Providing Value to All AIAA Members
By John Langford|December 2018
It’s no secret that AIAA, along with other associations and societies, is facing issues with maintaining and building our membership base. To reverse the steady decline in AIAA membership, we need to focus relentlessly on the value proposition to our membership, and then on getting the word out about that value.
AIAA has long been the largest and most influential technical society for the aerospace industry. But what AIAA should be is the professional society for the aerospace community, encompassing everyone needed to design, build, and fly aircraft and spacecraft. That certainly means engineers, but also managers, designers, fabricators, business and technology professionals, and communications, marketing, and legal experts—just to name a few.
We also must provide value to the organizations for which our members work. AIAA counts nearly 100 corporate members, but that number should be higher. As a CEO and an engineer, I am keenly aware of the value AIAA provides my company and the industry. Unfortunately, many leaders are not. We need to amplify our message to executives and management—that AIAA provides incredible opportunities for talent development through our myriad committees, sections, and student branches, as well as talent acquisition via the students and professionals who attend AIAA forums and events.
For the past year, the AIAA Board of Trustees and I have been working with representatives of key corporate members to develop a set of recommendations that can help guide us. As a result of these conversations, I wanted to share some of my key takeaways:
Talent acquisition and talent development are the hallmarks of AIAA’s value to our corporate members. Recruiting, developing, and retaining the world’s most skilled and motivated workforce is a priority for every company. AIAA supports the aerospace workforce of today and tomorrow with networking opportunities through section activities, AIAA forums, technical and integration and outreach committees, “Meet the Employer” events, the Diversity Scholars Program, and many others.
Senior leadership participation is key. Senior leaders lead by example. Being an active and visible participant in AIAA programs and activities sends a clear message to employees and the industry that professional workforce development is an important goal. AIAA in return recognizes and embraces this participation, including through our member advancement program and honors and awards.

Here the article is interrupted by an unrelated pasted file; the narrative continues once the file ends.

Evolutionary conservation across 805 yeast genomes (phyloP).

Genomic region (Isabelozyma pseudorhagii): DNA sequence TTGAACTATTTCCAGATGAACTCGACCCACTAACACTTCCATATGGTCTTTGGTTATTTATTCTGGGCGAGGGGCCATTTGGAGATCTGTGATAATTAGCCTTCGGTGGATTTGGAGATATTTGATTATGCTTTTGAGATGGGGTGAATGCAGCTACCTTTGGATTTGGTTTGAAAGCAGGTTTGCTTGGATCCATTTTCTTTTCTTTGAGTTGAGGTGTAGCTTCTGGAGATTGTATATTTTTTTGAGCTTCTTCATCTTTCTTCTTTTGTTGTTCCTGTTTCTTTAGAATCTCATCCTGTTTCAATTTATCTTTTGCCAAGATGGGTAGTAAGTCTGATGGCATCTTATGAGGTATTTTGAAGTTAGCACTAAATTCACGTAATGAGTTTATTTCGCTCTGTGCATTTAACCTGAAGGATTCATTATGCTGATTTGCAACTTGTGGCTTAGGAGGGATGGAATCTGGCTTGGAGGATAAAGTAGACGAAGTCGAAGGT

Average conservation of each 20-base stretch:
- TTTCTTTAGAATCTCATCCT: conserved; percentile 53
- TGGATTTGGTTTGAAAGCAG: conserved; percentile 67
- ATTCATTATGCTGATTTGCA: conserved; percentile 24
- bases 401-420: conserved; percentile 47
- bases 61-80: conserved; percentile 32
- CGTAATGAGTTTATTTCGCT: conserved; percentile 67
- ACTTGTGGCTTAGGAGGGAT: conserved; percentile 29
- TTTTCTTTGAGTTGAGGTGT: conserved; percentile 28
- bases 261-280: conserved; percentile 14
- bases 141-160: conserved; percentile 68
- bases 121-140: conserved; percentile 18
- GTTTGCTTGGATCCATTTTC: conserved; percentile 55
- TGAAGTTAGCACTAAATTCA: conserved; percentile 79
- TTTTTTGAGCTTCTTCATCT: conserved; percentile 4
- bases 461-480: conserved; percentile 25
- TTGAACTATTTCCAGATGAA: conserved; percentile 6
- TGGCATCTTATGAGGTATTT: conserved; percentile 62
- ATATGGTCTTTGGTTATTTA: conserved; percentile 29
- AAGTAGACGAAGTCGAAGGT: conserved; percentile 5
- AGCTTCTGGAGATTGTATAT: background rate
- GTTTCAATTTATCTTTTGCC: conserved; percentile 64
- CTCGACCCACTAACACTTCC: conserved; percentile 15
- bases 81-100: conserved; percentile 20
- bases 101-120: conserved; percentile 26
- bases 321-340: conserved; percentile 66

Designate clear organizational points of contact. Each organization should designate a clear point of contact empowered to speak for that organization—an AIAA ambassador if you will. AIAA leadership will meet regularly with organizational points of contact. Organizations that have implemented this strategy have reported greater information sharing, improved member communication, and progress toward defining and growing value to individual and corporate members.
Companies could “sponsor” AIAA membership for young professionals. Studies have shown that the first five years are the most critical phase of an engineer’s career. AIAA has a strong cadre of student branches, which draws many people into AIAA, but that membership drops dramatically once people join the aerospace workforce. Many young professionals—even those who were student members—tell us that with all their other life expenses, AIAA dues don’t make the budget. AIAA has reduced dues for student-to-professional transition but sometimes even that is too much. So, what if organizations paid for AIAA membership for each of their new aerospace-related hires for the first five years of their career? It would keep these professionals in AIAA and expose them to all the Institute has to offer. I think it could be a game changer.
Set an overall membership target for organizations. Today, most of our large corporate members have well under five percent of their engineering workforce enrolled as AIAA members. I believe we should target something closer to 10–20 percent of each corporate member’s engineering workforce belonging to AIAA by the end of 2020.
Encourage young professionals (YPs) to join technical and integration and outreach committees. Once someone joins AIAA we need them to get involved. Active participation of YPs in technical committees (TC) and integration and outreach committees (IOC) is essential for the long-term relevance and viability of AIAA, and I encourage all employers to support this. AIAA has recently removed numerical limits on the number of participants in any TC or IOC partly because we found that these limits served to discourage young professionals.
At AIAA, we are working to review and improve our programs and our membership structure to meet the needs of the aerospace industry and our members—individual and corporate. AIAA staff and volunteer leaders are actively engaged in making AIAA THE professional society for the aerospace community. Please contact Dan Dumbacher at Daniel.Dumbacher@aiaa.org and me at email@example.com with your ideas, comments, and feedback. ★